The best way for mothers to juggle work and family is to prioritise
Mothers as multi-taskers
Ms Laura Hwang, President of Singapore Council of Women’s Organisations (SCWO) and Advisor to the Women’s Initiative for Ageing Successfully (WINGS), does not believe that being 40 and above poses any barrier in achieving one’s dreams and goals.
Well, as some say, if power were human, her name would be ‘Woman’. The reason for this is simple. A graceful creature and sometimes, miracle-worker who embraces resilience just as a true hero does bravado, she is notorious for playing the role of multi-tasker. In her mind, nothing is impossible if you really put your mind to it and Ms Hwang is a living embodiment of this sentiment.
Tuning in to the transition
Commenting on the steps to take when transitioning from long-time housewife to fresh member of the workforce, the SCWO head shares, “She will need to arrange for child care, either at home or at care centres and then assess the job market and see what fits her skills. I do know that NTUC has an excellent programme called ‘Back to Work’, which provides very useful information on options.”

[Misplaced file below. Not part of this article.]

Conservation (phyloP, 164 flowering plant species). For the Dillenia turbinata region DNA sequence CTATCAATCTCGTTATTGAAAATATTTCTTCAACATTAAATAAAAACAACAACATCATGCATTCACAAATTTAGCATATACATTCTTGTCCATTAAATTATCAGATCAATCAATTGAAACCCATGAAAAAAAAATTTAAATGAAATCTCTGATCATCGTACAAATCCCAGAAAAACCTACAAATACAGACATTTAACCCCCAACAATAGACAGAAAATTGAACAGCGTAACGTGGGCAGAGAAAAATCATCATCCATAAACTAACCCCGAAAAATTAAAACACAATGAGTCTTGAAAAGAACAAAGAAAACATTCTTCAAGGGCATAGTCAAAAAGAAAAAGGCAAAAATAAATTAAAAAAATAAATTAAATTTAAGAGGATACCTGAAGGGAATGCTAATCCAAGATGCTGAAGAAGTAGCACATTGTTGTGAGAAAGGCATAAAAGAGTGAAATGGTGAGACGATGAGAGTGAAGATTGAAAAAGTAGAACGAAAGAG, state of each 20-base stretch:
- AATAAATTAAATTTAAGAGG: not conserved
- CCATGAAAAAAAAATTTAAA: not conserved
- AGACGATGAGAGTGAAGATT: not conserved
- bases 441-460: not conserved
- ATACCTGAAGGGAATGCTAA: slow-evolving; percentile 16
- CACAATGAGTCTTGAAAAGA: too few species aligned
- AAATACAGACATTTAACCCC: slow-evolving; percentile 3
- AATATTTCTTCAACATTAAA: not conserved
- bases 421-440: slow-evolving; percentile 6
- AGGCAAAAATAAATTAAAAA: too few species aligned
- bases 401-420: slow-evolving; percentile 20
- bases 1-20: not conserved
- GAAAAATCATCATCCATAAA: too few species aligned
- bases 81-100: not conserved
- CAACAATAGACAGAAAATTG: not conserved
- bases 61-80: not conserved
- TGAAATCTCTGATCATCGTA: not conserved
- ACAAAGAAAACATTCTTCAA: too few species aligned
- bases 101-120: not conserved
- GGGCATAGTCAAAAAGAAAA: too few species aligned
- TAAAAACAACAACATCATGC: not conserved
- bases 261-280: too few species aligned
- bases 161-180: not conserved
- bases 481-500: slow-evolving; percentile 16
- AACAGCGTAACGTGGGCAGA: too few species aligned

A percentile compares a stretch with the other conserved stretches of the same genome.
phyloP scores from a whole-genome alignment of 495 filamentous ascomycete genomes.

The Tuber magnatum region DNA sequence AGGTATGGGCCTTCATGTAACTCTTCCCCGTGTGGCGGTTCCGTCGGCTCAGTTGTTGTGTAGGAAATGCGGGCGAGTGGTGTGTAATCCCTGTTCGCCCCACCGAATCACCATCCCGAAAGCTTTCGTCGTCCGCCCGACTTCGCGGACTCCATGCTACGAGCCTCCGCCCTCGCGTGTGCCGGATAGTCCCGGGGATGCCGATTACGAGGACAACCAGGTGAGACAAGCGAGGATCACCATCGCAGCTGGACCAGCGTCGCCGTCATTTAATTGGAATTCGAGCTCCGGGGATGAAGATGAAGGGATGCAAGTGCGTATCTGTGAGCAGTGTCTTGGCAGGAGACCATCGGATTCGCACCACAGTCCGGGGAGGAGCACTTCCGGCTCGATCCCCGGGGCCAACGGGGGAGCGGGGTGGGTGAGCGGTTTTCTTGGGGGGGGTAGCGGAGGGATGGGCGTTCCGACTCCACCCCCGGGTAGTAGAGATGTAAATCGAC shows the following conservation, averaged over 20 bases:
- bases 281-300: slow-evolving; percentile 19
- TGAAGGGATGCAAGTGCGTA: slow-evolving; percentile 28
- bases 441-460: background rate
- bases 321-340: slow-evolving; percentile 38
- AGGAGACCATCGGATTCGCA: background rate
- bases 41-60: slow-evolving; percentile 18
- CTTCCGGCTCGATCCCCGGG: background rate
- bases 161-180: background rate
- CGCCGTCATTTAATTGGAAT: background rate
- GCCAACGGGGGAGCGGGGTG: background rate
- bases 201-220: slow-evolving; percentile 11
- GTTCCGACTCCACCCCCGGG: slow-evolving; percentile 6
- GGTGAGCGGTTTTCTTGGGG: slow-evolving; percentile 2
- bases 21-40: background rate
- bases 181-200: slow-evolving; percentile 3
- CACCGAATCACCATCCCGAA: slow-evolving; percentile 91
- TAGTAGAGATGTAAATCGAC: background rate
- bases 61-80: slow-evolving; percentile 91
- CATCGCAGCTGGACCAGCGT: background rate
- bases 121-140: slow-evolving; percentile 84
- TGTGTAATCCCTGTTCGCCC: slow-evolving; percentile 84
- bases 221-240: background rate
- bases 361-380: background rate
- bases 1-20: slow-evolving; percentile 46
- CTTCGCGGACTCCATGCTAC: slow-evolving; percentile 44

However, there is no path, old or new, which presents without challenges. But then again, the hardships and perseverance that follows them are exactly what defines a strong and tenacious woman. Good advice to heed while in pursuit of this cross-over includes “employing a positive attitude, being adaptable and having sturdy support networks both on a personal and professional level”.
Establishing a balance
Everyone has to have priorities, as we all have the same number of hours in a day. According to the industry advocate, is it essential to shift these around so that nothing gets totally neglected by being at the bottom of the pile for too long as [things get really bad down there].
“It is difficult, just about impossible to have work-life balance—rather; we need to see how to reach the point of work-life harmony. Only then, can the emphasis shift from one to the other according to prevailing needs, but of course, this occurs over a span of time.”
So women, if you ever had any doubts over how far you can still go or if those innate abilities you once possessed were still there, it’s time to stop wondering. Just put on those running shoes and keep going. It’s what we do best, so why stop now?
We hope this article on women going from unemployed mother to working professional has empowered you to pick up the baton once again and get back into the race.
Click here for Part I: From homemaker to breadwinner (featuring expert advice from Ms Tan Gek Khim, Senior Director at Management Development Institute of Singapore)